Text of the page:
Historian Gross (740 Park) delivers an immersive and nuanced group portrait of New England's elite from 1609 to today. Delving into the genealogy of 15 prominent white, Anglo-Saxon, Protestant families, Gross describes how over time this old ruling class "has drifted from American centrality to the periphery." In addition to providing succinct assessments of well-known names like Morgan, Biddle, Peabody, and Whitney, Gross spotlights William Bradford, a Yorkshire-born shepherd and religious dissident who became the first Pilgrim mayor of Plymouth, Mass. According to Gross, Bradford was the first progenitor of an elite American line: his illustrious descendants include Noah Webster, Hugh Hefner, Julia Child, and Supreme Court Chief Justice William Rehnquist. Gross notes a decline in the influence of these families after "patrician" class-traitor FDR effectively redistributed their wealth through the New Deal; and, while WASP families "tightened their hold on the reins of government again via institutions they created or controlled" under President Kennedy, by the time of (elite New Englander) George H. W. Bush's death in 2018, they "seemed entirely irrelevant." Gross takes detours into extended considerations of areas in which his subjects had a hand, such as the displacement of Indigenous peoples and the study of eugenics. Striking an expert balance between the big picture and intimate thumbnails, this is an enlightening study of American culture. (Nov.)

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Review by Kirkus Book Review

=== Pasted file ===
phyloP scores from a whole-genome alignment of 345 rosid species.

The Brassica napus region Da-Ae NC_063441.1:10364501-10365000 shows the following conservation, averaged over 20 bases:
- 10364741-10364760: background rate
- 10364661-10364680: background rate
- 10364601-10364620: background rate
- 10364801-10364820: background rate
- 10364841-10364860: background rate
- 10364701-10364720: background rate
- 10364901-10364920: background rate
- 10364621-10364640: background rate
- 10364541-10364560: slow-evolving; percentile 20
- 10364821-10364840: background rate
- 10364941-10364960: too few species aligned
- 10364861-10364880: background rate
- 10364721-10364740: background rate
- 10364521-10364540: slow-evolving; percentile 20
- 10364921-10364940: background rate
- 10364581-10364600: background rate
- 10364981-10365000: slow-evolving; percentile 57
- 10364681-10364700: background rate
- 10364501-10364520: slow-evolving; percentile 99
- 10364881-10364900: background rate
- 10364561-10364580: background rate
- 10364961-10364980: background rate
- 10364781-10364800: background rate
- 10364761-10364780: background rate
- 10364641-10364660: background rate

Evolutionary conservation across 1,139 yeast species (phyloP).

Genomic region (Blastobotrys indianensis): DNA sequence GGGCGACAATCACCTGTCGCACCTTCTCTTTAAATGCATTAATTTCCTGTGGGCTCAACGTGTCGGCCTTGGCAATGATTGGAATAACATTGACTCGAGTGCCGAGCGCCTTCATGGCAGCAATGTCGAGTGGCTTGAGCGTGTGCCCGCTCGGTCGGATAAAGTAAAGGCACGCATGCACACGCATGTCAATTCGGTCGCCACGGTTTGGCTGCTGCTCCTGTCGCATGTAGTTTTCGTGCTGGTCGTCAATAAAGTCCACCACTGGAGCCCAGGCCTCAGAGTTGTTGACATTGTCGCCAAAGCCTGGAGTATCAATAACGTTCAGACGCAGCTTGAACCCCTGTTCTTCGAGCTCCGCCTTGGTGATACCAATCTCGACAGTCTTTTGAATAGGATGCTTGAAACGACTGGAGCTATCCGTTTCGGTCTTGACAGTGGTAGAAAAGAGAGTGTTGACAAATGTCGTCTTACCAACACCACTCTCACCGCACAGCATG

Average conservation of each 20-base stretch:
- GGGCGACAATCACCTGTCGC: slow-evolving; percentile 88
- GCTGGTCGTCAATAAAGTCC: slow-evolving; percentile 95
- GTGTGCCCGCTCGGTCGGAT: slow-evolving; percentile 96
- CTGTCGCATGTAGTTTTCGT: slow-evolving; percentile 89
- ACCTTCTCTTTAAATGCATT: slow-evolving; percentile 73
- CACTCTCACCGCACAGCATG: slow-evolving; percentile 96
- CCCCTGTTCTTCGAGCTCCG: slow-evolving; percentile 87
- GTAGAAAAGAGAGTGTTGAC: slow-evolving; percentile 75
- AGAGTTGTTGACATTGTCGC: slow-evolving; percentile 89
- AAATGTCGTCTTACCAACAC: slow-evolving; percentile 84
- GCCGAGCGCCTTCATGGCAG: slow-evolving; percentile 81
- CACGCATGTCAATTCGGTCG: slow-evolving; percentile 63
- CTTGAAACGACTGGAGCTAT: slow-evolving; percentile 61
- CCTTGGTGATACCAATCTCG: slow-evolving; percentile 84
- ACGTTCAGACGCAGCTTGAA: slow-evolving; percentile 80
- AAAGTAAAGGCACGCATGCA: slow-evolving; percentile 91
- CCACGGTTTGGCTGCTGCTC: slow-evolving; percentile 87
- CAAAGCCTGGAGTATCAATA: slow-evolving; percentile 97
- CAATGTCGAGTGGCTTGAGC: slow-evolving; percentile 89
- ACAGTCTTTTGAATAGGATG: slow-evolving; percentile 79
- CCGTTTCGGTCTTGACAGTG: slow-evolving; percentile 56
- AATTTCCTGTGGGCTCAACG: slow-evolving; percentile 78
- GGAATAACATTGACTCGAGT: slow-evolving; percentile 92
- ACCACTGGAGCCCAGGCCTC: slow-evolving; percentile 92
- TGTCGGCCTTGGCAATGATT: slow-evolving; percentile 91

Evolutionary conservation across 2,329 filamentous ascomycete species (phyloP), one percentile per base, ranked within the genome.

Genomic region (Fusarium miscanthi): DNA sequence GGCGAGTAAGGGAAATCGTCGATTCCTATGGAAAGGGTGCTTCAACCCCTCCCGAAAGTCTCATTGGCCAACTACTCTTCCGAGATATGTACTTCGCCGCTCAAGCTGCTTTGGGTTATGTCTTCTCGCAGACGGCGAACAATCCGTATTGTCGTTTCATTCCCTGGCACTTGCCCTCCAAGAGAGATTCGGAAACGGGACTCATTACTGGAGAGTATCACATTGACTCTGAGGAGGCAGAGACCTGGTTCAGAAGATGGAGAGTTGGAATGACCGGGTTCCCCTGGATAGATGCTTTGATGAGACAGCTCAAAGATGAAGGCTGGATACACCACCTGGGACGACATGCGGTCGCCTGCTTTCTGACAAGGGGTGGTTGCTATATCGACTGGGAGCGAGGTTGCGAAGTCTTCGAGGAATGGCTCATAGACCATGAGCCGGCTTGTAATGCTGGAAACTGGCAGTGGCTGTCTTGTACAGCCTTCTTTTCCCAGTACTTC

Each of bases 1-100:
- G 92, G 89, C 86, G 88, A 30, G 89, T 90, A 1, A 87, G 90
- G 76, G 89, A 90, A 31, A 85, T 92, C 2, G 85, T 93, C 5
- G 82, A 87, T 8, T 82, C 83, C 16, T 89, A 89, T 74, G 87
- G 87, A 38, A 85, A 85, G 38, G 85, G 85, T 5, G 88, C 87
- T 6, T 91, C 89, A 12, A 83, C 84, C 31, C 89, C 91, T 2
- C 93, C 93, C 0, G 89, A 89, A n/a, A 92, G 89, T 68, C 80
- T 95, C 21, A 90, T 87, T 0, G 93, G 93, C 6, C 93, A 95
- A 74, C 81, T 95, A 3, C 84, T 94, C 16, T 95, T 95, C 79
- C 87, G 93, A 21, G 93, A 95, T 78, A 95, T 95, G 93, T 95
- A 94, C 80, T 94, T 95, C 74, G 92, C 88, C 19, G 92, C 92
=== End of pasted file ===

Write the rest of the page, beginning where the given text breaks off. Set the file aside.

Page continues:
A critical history of the white Anglo-Saxon Protestant cohort of American society, once dominant, now descending. The first people to purchase enslaved Africans in Virginia were WASPs, but they were also among the first to launch coordinated abolitionist efforts. That diametrical division indicates that WASP society was not monolithic. Regardless, WASPs constituted "America's elite from the eighteenth century until today," writes Gross, author of Model and 740 Park. That elite remains economically powerful but culturally marginal. The author explains that its decline might be traced to the emergence of John F. Kennedy, a Catholic, as president--though, he adds, Kennedy was culturally aligned with WASPs and served as "a symbol of how an inclusive aristocracy replenishes itself, absorbing and even embracing those willing to learn and adapt to its ways." That aristocracy was insular and to some extent inbred, though extraordinarily prolific: Were he alive to do so, a patriarch of the Bradford clan would have counted 11,272 descendants in just six generations, including Adlai Stevenson, Julia Child, Hugh Hefner, and Clint Eastwood. One thing is for certain: The American variety of Protestantism, whether "old school" or fundamentalist, proves Max Weber's linking of the Protestant ethic to a kind of "hard frugality" capitalism that in many important respects all but replaced religion with business. Interestingly, as Gross writes, politics was long considered beneath the elite, but the crusading Theodore Roosevelt in particular made public service seem attractive to many. In conclusion, the author notes, whereas many WASPs have since retreated to "posh suburbs, restrictive clubs, elite charities, and the powerful financial sinecures that still cocooned them," others are aligning themselves with a new America that many believe will become minority white by 2045. A book of pop history and sociology that runs wide but not terribly deep, though readable and engaging all the same. Copyright (c) Kirkus Reviews, used with permission.

Copyright (c) Kirkus Reviews, used with permission.